April 19, 2023

How to Support a Loved One with Prostate Cancer

man and woman looking out window

Prostate cancer affects the prostate gland, which is a small walnut-shaped structure in males positioned below the bladder. The prostate produces seminal fluid, which feeds and transports sperm. Prostate cancer is one of the most common forms of the disease. 

A prostate cancer diagnosis and treatment can be challenging for the patient and their loved ones. Read on to learn about support for prostate cancer patients.

Support Following a Prostate Cancer Diagnosis

Some types of prostate cancer are slow-growing and require little or no treatment. However, others are aggressive and can metastasize (spread) to other parts of the body. Those types typically require treatment. 

If a loved one has been diagnosed with this disease, it’s important to understand how to help someone with prostate cancer. 

Educate yourself on treatment opportunities

Research prostate cancer to understand its symptoms, progression, how it affects patients physically and emotionally, etc. That way, you’re well-informed for conversations with your loved one, their caregivers, or other family members. 

There’s a great deal of information from cancer experts and organizations online. For example, Baptist Health offers many resources on prostate cancer and cancer in general. This includes those listed near the bottom of this page.

Explore financial options for prostate cancer treatment

Determining how your loved one’s medical treatment will be paid for can be a relief to you and them. It also makes everyone feel more empowered as you navigate the treatment process.

There are many resources available to help with cancer care costs. An excellent place to start is having a conversation with the patient’s health insurance provider to understand the coverage available. Hospitals also have team members focused on helping patients understand where and how to access financial assistance.

Seek support for prostate cancer

You should ask for help caring for your loved one (and yourself) when you need it and accept assistance when people offer it. Being a care provider is much more manageable when you have help.

Assistance can take many forms, including allowing friends to cook meals for you when you don’t have the time or energy to handle that task, helping the patient get to medical appointments so you can address other obligations, etc. 

It’s also vital to have people to talk with who know from experience what you’re going through. Many groups provide prostate cancer support for wives. Whether they meet at a physical location or online, simply connecting with others who listen and empathize is important. 

What to Expect During Treatment

If your loved one will receive active prostate cancer treatment (as opposed to surveillance only), knowing about possible side effects is helpful. For example, some men experience urine leakage and erectile dysfunction following surgery. Radiation treatment may also affect erections, but typically not until later in the treatment. Bowel issues and painful urination can also occur.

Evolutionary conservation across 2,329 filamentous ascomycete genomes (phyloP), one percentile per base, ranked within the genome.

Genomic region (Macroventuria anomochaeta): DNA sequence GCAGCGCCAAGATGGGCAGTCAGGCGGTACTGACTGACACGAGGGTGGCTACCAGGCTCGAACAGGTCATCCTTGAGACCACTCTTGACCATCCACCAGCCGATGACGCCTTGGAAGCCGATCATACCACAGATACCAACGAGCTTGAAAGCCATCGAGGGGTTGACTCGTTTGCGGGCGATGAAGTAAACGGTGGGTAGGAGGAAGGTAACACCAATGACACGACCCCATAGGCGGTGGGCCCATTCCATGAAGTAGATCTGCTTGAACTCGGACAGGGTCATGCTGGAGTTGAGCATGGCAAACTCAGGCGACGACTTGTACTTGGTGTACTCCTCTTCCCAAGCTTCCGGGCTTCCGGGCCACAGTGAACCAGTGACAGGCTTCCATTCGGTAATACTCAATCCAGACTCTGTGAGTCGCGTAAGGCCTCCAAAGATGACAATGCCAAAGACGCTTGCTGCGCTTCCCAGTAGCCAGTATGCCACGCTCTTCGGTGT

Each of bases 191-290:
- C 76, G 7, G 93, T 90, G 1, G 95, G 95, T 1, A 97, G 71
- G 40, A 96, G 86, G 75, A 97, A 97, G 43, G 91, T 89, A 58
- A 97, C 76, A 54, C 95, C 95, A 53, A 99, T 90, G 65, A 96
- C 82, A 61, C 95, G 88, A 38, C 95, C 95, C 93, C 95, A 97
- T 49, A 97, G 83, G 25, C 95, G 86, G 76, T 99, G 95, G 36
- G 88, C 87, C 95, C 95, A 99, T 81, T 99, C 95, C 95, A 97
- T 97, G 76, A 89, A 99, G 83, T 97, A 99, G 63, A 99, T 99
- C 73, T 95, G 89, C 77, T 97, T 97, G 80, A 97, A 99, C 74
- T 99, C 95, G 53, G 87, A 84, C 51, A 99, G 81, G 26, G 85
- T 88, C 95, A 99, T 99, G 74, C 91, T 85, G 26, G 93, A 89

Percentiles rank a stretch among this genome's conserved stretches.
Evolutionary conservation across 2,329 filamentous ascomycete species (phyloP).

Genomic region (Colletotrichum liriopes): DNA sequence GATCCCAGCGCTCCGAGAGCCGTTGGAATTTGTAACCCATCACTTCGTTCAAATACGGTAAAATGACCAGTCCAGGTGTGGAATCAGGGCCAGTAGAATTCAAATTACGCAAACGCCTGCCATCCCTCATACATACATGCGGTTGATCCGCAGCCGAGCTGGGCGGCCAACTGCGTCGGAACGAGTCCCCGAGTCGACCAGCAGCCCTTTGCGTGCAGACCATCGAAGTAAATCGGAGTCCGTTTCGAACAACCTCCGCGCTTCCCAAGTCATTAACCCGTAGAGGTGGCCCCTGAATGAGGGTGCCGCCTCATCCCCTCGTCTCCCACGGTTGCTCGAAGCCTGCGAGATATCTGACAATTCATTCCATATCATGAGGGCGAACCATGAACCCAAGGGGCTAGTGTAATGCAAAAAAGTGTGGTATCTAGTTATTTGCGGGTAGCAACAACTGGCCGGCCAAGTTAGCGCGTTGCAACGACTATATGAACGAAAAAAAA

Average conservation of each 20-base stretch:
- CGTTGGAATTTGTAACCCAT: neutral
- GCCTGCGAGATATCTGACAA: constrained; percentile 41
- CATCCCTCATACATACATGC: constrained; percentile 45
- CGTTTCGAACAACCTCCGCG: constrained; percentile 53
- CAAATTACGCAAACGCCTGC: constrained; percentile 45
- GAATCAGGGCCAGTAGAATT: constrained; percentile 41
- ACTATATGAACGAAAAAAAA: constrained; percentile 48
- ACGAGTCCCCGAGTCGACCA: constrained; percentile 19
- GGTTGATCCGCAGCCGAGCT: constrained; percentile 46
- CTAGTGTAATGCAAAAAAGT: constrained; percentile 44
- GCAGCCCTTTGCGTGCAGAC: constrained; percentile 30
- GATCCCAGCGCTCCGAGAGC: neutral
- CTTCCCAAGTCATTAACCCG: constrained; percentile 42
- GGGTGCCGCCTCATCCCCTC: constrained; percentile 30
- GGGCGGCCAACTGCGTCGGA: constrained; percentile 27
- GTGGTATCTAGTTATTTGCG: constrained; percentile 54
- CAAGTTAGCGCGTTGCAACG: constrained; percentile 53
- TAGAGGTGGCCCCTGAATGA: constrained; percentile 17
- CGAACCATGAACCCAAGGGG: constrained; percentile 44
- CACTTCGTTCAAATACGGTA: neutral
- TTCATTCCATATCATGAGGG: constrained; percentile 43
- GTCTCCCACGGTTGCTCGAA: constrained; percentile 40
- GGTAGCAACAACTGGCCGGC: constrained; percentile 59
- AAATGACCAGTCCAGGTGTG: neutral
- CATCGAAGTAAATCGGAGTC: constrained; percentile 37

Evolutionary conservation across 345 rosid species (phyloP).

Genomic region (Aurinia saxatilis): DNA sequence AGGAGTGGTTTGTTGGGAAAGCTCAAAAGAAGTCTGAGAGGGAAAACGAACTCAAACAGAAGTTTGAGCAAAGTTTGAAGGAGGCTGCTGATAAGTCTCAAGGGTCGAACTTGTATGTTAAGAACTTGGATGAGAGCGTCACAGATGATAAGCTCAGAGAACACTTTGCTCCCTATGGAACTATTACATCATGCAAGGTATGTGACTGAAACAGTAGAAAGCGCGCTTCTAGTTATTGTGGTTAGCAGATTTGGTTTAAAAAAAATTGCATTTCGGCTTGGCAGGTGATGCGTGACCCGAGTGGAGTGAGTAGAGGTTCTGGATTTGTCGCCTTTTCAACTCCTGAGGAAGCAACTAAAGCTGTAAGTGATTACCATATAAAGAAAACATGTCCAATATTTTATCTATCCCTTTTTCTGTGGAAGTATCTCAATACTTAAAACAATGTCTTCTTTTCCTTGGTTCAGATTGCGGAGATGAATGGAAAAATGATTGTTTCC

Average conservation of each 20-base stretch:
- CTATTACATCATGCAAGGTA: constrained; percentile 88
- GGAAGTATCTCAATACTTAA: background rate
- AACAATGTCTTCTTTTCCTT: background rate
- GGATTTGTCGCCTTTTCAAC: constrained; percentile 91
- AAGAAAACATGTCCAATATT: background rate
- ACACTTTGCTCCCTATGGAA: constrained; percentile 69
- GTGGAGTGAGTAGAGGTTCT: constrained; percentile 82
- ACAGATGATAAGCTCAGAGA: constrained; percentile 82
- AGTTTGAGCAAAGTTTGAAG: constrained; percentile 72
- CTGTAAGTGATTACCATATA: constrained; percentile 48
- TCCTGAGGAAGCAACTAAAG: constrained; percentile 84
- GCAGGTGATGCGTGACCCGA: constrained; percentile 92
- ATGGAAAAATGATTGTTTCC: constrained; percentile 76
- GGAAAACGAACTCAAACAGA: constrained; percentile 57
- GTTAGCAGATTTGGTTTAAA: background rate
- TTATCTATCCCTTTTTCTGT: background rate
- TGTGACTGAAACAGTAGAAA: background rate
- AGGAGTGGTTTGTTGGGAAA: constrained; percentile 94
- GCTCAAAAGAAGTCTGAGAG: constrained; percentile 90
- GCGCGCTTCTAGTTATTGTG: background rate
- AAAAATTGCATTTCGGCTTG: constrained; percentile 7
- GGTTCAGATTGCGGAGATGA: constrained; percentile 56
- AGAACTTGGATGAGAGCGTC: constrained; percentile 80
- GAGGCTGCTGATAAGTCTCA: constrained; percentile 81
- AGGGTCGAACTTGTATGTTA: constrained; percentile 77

Some men get hormone therapy as part of their treatment. The loss of testosterone can lead to weight gain, decreased sex drive, hot flashes, and erectile dysfunction. A patient may also develop heart problems and brittle bones.

You can help your loved one address side effects by being available to discuss them and encouraging the patient to ask their doctor about ways to minimize the issues. 

Don’t Forget to Care for Yourself

As the loved one of someone with prostate cancer, you also face significant stress. You must acknowledge that fact, pay attention to how the situation affects your body and mind, and take steps to reduce your stress as needed. This includes:

  • Taking time out from your role as a caregiver periodically
  • Eating well
  • Getting enough sleep
  • Exercising
  • Enjoying quality time with family, friends, and pets
  • Joining a support group
  • Seeing your doctor as needed for checkups, treatment for your health conditions, etc.

Additional Resources for Prostate Cancer Support

Here are some places you can get helpful cancer-support information and resources:

  • CancerCare has information on support groups led by cancer-focused social workers, caregiver workshops, monthly question-and-answer sessions, and more. 
  • AARP (American Association of Retired People) has helpful caregiving guides for families. They include lists of federal and national resources, medication charts, insights on self-care for caregivers, and other items. 
  • CaringBridge is a free service that makes it easier to keep family and friends informed about the patient’s progress. 
  • Family Caregiver Alliance can help you find cancer-care resources near you, including general information on being a caregiver, government programs, legal help, and more. 
  • Cancer Support Community offers caregiver tips and other resources. The organization also has a password-protected online support group.
  • Help for Cancer Caregivers has many resources related to the caregiver’s role and journey, covering topics like finding help, identifying stress and burnout, embracing self-care, etc. 
  • Baptist Health has an array of resources online, including articles on The Role of the Cancer Nurse Navigator, Coping With Life Changes After Cancer, Anxiety and Cancer, and many others. 

    To learn more about helping a loved one cope with prostate cancer, visit Baptist Health's Cancer Care page. 

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